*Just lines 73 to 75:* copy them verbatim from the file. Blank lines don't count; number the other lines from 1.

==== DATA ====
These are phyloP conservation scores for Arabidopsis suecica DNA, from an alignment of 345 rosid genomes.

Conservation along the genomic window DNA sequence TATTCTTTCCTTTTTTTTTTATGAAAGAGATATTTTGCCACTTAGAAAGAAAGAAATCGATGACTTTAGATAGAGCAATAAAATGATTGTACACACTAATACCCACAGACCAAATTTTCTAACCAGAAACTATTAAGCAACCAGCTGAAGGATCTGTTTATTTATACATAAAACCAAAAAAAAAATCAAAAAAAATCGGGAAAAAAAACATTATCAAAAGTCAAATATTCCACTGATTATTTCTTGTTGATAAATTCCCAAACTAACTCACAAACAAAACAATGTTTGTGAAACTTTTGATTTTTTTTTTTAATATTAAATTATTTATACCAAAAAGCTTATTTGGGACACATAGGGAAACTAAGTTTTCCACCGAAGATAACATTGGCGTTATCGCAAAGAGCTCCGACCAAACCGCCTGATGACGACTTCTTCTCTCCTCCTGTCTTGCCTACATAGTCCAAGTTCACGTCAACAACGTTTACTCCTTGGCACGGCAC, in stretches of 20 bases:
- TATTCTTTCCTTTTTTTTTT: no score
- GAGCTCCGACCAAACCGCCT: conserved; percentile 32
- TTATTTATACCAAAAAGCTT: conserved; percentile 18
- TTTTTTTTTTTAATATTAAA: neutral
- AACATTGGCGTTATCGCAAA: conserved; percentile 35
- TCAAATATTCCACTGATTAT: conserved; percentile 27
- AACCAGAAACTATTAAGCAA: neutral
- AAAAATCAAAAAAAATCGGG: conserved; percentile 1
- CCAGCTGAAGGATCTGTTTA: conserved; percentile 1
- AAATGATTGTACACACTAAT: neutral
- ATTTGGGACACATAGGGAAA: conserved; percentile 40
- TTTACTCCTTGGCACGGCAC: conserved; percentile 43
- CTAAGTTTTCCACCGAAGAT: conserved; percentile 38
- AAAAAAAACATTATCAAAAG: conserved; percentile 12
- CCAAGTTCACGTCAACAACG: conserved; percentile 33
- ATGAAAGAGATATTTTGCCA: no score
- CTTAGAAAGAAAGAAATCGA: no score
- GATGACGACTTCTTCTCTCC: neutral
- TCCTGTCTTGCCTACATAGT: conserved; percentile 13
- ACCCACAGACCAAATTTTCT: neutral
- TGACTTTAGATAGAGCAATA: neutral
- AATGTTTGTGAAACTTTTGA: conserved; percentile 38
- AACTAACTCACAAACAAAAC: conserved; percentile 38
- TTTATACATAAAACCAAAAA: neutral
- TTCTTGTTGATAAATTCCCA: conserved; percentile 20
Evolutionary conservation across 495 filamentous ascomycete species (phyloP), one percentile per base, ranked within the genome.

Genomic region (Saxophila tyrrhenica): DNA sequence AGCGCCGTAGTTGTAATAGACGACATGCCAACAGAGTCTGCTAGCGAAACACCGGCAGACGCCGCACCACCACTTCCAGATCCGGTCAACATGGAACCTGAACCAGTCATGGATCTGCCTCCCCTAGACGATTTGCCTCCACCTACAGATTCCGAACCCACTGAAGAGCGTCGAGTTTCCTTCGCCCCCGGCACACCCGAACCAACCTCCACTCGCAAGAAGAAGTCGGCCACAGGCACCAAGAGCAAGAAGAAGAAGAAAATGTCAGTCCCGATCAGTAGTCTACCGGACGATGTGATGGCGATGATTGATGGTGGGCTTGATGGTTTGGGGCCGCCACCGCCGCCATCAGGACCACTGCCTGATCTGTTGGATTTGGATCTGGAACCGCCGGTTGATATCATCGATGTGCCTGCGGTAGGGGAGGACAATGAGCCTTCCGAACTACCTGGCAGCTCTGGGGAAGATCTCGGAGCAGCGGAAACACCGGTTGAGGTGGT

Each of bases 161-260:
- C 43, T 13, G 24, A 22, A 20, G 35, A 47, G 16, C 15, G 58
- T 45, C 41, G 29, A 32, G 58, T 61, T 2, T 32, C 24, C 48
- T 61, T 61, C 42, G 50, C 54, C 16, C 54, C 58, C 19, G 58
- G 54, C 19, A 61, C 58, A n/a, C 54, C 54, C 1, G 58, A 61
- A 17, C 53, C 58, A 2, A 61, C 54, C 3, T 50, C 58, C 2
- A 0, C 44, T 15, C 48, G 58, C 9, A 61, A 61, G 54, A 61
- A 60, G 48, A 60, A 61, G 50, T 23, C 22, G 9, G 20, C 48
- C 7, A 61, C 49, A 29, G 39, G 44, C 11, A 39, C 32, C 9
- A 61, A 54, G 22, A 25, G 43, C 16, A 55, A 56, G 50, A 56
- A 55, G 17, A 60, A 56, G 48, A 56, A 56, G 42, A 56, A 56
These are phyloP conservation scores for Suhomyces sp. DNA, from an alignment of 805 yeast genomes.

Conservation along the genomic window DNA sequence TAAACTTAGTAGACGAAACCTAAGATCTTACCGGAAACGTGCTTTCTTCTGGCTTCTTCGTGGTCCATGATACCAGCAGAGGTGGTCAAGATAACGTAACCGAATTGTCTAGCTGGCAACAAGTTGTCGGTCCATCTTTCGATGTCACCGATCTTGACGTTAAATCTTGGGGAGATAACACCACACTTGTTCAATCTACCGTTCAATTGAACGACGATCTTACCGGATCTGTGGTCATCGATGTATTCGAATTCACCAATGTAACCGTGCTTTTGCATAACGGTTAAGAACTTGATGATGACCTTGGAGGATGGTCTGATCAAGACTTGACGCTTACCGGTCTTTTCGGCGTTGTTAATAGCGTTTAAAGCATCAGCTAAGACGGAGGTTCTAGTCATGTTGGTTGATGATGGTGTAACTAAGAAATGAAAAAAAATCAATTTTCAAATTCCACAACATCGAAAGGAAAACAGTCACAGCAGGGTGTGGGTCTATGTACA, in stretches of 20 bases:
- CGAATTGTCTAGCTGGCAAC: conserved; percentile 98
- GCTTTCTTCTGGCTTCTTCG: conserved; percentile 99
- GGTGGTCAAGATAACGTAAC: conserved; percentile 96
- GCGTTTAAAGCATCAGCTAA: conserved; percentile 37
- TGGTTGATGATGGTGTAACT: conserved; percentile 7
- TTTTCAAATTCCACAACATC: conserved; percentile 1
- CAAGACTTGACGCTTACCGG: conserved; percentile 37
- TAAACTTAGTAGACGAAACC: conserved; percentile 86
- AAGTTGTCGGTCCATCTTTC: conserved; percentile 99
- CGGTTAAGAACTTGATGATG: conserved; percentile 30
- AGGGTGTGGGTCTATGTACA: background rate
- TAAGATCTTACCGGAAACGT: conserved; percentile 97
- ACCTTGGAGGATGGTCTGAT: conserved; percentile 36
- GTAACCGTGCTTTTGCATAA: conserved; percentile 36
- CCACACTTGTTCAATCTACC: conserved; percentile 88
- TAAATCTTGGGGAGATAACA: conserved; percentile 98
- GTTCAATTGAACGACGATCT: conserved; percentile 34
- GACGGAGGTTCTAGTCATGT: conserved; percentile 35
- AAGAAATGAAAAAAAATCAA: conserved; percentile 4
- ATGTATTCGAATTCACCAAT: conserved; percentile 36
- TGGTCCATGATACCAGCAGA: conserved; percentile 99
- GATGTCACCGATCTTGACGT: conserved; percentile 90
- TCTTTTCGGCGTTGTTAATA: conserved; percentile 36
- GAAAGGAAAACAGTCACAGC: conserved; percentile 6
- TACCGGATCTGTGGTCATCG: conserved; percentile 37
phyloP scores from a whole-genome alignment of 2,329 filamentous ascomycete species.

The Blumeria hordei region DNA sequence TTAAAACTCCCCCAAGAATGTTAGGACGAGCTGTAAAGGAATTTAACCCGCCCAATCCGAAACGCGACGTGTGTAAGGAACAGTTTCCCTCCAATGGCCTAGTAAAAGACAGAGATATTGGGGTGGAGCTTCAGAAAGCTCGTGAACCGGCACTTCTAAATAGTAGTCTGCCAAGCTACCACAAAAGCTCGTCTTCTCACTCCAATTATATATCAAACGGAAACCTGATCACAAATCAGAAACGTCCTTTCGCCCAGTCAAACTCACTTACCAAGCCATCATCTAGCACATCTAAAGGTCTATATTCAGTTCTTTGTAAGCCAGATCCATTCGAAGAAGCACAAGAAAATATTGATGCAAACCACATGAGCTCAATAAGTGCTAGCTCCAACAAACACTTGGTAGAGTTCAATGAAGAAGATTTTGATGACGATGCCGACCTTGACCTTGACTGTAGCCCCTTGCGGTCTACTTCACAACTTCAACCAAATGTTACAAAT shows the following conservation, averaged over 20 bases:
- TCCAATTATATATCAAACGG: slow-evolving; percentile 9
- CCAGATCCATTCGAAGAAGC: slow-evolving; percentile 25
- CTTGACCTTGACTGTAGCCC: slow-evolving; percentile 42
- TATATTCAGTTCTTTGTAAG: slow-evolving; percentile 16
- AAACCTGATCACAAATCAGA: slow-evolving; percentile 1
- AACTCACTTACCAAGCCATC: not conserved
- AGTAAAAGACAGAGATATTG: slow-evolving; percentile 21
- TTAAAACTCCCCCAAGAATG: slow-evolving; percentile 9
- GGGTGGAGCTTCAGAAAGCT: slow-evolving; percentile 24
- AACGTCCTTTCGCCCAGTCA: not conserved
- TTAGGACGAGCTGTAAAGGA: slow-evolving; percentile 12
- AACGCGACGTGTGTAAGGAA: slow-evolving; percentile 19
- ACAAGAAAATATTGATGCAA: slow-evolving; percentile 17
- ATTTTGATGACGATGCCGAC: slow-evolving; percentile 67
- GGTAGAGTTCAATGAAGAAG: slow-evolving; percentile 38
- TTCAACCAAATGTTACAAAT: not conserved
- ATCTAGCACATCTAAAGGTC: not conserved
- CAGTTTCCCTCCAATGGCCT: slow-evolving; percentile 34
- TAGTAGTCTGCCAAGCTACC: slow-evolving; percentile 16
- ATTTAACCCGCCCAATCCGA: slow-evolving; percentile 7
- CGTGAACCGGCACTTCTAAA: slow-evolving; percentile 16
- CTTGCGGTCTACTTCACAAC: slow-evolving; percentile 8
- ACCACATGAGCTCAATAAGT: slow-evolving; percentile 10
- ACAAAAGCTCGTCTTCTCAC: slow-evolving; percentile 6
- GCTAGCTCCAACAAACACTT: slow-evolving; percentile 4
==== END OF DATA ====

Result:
- TATATTCAGTTCTTTGTAAG: slow-evolving; percentile 16
- AAACCTGATCACAAATCAGA: slow-evolving; percentile 1
- AACTCACTTACCAAGCCATC: not conserved